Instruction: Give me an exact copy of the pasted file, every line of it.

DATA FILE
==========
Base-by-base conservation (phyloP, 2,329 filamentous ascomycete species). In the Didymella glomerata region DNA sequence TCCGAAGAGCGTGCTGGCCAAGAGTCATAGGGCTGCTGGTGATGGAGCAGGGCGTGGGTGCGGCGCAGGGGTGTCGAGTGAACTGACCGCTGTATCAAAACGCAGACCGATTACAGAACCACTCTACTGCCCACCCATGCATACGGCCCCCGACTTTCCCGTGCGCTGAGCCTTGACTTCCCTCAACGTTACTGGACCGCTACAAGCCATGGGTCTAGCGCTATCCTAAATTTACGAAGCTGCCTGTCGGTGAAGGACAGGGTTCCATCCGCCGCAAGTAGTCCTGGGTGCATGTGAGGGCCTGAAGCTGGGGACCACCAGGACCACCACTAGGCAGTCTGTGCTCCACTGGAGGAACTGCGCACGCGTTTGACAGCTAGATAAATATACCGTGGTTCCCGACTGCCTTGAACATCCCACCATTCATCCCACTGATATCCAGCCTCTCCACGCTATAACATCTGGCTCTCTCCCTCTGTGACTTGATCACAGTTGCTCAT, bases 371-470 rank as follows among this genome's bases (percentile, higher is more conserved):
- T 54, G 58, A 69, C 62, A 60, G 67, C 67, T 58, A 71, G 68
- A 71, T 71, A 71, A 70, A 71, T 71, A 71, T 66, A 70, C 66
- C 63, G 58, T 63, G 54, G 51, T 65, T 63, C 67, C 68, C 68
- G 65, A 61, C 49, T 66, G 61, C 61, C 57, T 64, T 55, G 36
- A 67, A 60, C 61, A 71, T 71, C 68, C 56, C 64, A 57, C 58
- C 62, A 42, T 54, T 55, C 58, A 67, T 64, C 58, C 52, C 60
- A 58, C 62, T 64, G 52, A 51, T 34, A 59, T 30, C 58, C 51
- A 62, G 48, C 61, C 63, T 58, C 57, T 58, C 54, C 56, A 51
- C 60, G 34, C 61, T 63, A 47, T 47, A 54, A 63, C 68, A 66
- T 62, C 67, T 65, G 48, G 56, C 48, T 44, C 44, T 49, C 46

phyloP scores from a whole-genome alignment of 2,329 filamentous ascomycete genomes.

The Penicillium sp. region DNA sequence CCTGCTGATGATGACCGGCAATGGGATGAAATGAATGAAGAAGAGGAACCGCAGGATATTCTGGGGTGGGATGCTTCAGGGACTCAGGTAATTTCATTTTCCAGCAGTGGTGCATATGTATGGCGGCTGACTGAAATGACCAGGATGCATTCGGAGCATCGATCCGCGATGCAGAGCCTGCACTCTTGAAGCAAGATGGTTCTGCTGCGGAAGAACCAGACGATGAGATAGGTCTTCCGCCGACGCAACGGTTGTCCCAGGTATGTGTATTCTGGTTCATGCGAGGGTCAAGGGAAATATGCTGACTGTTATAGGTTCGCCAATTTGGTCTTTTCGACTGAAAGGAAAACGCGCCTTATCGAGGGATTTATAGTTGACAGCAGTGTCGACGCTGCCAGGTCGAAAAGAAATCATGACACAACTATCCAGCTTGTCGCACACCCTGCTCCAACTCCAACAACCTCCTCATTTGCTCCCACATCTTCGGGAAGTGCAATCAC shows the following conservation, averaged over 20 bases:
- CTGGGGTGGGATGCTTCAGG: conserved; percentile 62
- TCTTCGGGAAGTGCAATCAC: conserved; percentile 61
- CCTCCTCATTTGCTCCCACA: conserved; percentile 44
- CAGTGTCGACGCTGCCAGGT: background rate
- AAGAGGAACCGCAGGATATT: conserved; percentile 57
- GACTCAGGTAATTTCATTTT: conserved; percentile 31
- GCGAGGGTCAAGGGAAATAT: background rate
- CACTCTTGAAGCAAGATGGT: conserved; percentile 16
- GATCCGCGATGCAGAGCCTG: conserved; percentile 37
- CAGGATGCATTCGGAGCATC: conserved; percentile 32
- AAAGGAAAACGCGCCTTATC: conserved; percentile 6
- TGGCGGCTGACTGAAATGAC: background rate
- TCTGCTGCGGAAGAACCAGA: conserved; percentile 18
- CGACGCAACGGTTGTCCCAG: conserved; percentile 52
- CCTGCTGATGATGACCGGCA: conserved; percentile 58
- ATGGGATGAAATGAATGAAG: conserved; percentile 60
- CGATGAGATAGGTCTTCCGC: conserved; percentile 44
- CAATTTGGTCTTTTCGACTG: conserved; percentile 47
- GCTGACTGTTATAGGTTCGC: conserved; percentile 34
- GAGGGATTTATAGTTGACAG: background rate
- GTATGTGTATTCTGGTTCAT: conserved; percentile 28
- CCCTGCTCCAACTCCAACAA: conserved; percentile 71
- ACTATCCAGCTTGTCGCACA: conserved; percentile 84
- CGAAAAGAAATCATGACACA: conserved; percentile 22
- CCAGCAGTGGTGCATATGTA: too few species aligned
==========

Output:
Base-by-base conservation (phyloP, 2,329 filamentous ascomycete species). In the Didymella glomerata region DNA sequence TCCGAAGAGCGTGCTGGCCAAGAGTCATAGGGCTGCTGGTGATGGAGCAGGGCGTGGGTGCGGCGCAGGGGTGTCGAGTGAACTGACCGCTGTATCAAAACGCAGACCGATTACAGAACCACTCTACTGCCCACCCATGCATACGGCCCCCGACTTTCCCGTGCGCTGAGCCTTGACTTCCCTCAACGTTACTGGACCGCTACAAGCCATGGGTCTAGCGCTATCCTAAATTTACGAAGCTGCCTGTCGGTGAAGGACAGGGTTCCATCCGCCGCAAGTAGTCCTGGGTGCATGTGAGGGCCTGAAGCTGGGGACCACCAGGACCACCACTAGGCAGTCTGTGCTCCACTGGAGGAACTGCGCACGCGTTTGACAGCTAGATAAATATACCGTGGTTCCCGACTGCCTTGAACATCCCACCATTCATCCCACTGATATCCAGCCTCTCCACGCTATAACATCTGGCTCTCTCCCTCTGTGACTTGATCACAGTTGCTCAT, bases 371-470 rank as follows among this genome's bases (percentile, higher is more conserved):
- T 54, G 58, A 69, C 62, A 60, G 67, C 67, T 58, A 71, G 68
- A 71, T 71, A 71, A 70, A 71, T 71, A 71, T 66, A 70, C 66
- C 63, G 58, T 63, G 54, G 51, T 65, T 63, C 67, C 68, C 68
- G 65, A 61, C 49, T 66, G 61, C 61, C 57, T 64, T 55, G 36
- A 67, A 60, C 61, A 71, T 71, C 68, C 56, C 64, A 57, C 58
- C 62, A 42, T 54, T 55, C 58, A 67, T 64, C 58, C 52, C 60
- A 58, C 62, T 64, G 52, A 51, T 34, A 59, T 30, C 58, C 51
- A 62, G 48, C 61, C 63, T 58, C 57, T 58, C 54, C 56, A 51
- C 60, G 34, C 61, T 63, A 47, T 47, A 54, A 63, C 68, A 66
- T 62, C 67, T 65, G 48, G 56, C 48, T 44, C 44, T 49, C 46

phyloP scores from a whole-genome alignment of 2,329 filamentous ascomycete genomes.

The Penicillium sp. region DNA sequence CCTGCTGATGATGACCGGCAATGGGATGAAATGAATGAAGAAGAGGAACCGCAGGATATTCTGGGGTGGGATGCTTCAGGGACTCAGGTAATTTCATTTTCCAGCAGTGGTGCATATGTATGGCGGCTGACTGAAATGACCAGGATGCATTCGGAGCATCGATCCGCGATGCAGAGCCTGCACTCTTGAAGCAAGATGGTTCTGCTGCGGAAGAACCAGACGATGAGATAGGTCTTCCGCCGACGCAACGGTTGTCCCAGGTATGTGTATTCTGGTTCATGCGAGGGTCAAGGGAAATATGCTGACTGTTATAGGTTCGCCAATTTGGTCTTTTCGACTGAAAGGAAAACGCGCCTTATCGAGGGATTTATAGTTGACAGCAGTGTCGACGCTGCCAGGTCGAAAAGAAATCATGACACAACTATCCAGCTTGTCGCACACCCTGCTCCAACTCCAACAACCTCCTCATTTGCTCCCACATCTTCGGGAAGTGCAATCAC shows the following conservation, averaged over 20 bases:
- CTGGGGTGGGATGCTTCAGG: conserved; percentile 62
- TCTTCGGGAAGTGCAATCAC: conserved; percentile 61
- CCTCCTCATTTGCTCCCACA: conserved; percentile 44
- CAGTGTCGACGCTGCCAGGT: background rate
- AAGAGGAACCGCAGGATATT: conserved; percentile 57
- GACTCAGGTAATTTCATTTT: conserved; percentile 31
- GCGAGGGTCAAGGGAAATAT: background rate
- CACTCTTGAAGCAAGATGGT: conserved; percentile 16
- GATCCGCGATGCAGAGCCTG: conserved; percentile 37
- CAGGATGCATTCGGAGCATC: conserved; percentile 32
- AAAGGAAAACGCGCCTTATC: conserved; percentile 6
- TGGCGGCTGACTGAAATGAC: background rate
- TCTGCTGCGGAAGAACCAGA: conserved; percentile 18
- CGACGCAACGGTTGTCCCAG: conserved; percentile 52
- CCTGCTGATGATGACCGGCA: conserved; percentile 58
- ATGGGATGAAATGAATGAAG: conserved; percentile 60
- CGATGAGATAGGTCTTCCGC: conserved; percentile 44
- CAATTTGGTCTTTTCGACTG: conserved; percentile 47
- GCTGACTGTTATAGGTTCGC: conserved; percentile 34
- GAGGGATTTATAGTTGACAG: background rate
- GTATGTGTATTCTGGTTCAT: conserved; percentile 28
- CCCTGCTCCAACTCCAACAA: conserved; percentile 71
- ACTATCCAGCTTGTCGCACA: conserved; percentile 84
- CGAAAAGAAATCATGACACA: conserved; percentile 22
- CCAGCAGTGGTGCATATGTA: too few species aligned